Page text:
X things every JavaScript developer should know: Automatic Semicolon Insertion

As with many other things in JavaScript Automatic Semicolon Insertion is usually not a problem but it can occasionally bite you if you are unaware of it. What Automatic Semicolon Insertion does is really simple. It basically boils down to semicolons being optional in JavaScript and the parserĀ  injecting them when it is appropriate. That might sound very nice, after all you can leave semicolons out and the right thing will happen. For example the following code, without a single semicolon, is completely valid and will print a sum of 3 as expected: 1: console.log(add(1, 2)) 2: 3: function add(x, … Continue reading X things every JavaScript developer should know: Automatic Semicolon Insertion

X things every JavaScript developer should know: Comparisons

Another item of things every JavaScript developer should know is how comparisons work. Just like with some of the other JavaScript, or I should really say ECMAScript, features anything you know about C# or Java could actually be misleading here.   To == or to === One of the weird things is there are actually two comparison operators in JavaScript, the double and the triple equals. The == is called the equals operator, see section 11.9.1 of the ECMAScript standard, and was the original equality operator. Unfortunately the way this operator works is quite some cause for confusion and as … Continue reading X things every JavaScript developer should know: Comparisons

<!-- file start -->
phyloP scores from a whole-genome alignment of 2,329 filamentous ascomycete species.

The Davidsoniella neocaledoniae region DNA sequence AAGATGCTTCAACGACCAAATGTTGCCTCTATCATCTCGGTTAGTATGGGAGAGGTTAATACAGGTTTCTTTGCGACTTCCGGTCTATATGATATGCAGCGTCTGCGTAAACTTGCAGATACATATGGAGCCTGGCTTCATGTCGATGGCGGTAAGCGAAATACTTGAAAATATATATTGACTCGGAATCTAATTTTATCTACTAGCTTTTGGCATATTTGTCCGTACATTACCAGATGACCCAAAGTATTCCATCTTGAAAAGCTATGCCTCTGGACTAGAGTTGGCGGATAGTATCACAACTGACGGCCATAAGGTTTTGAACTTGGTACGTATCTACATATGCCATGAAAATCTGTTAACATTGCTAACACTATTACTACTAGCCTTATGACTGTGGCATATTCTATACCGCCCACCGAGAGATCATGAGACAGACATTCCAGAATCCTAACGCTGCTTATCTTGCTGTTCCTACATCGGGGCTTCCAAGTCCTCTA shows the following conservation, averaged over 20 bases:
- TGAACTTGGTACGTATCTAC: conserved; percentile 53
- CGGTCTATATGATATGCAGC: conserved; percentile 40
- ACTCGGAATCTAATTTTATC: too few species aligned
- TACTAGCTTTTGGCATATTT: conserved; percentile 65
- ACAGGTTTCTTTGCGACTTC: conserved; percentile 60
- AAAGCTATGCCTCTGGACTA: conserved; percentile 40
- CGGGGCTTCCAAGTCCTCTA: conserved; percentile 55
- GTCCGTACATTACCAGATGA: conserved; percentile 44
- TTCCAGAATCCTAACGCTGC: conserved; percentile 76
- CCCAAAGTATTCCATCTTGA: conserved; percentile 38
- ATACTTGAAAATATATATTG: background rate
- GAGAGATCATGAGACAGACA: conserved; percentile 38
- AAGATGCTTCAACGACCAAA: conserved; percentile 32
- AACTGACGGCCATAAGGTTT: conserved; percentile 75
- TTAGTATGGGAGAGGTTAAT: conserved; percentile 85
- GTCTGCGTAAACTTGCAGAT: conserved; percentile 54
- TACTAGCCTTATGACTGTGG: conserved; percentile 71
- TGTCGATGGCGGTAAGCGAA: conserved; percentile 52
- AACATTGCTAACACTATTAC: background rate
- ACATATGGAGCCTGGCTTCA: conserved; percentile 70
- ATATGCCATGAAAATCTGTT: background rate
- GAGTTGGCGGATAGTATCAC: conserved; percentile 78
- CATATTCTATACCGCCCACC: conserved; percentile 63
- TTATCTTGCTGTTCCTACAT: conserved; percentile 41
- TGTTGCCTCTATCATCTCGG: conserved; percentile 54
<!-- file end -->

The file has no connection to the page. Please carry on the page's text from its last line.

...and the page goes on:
X things every JavaScript developer should know: Truthy and falsy

One thing that developers often confuses with JavaScript is Boolean logic. It seems to simple, you use for example an if statement and put a boolean expression in there and if it is true the block of code is executed other wise the else block is executed. Something like this: 1: (function () { 2: var data = []; 3:  4: if (data.length > 0) { 5: console.log("The data array is not empty"); 6: } else { 7: console.log("The data array is empty"); 8: } 9: }());   And if you run it it will do exactly what you would … Continue reading X things every JavaScript developer should know: Truthy and falsy

X things every JavaScript developer should know: use strict

In the previous blog post I explained that you should normally use an Immediately-Invoked Function Expression (IIFE) to give variables function scope. That works fine as log as we remember to declare our variables using the var keyword. However when we forget the var keyword we are back to the original problem as the variables are added to the global scope.   Leaking undeclared variables As you can see in the two code snippets below the text variables are not declared using var. Even though they are only used inside a function they are still added to the global scope. … Continue reading X things every JavaScript developer should know: use strict

X things every JavaScript developer should know: scoping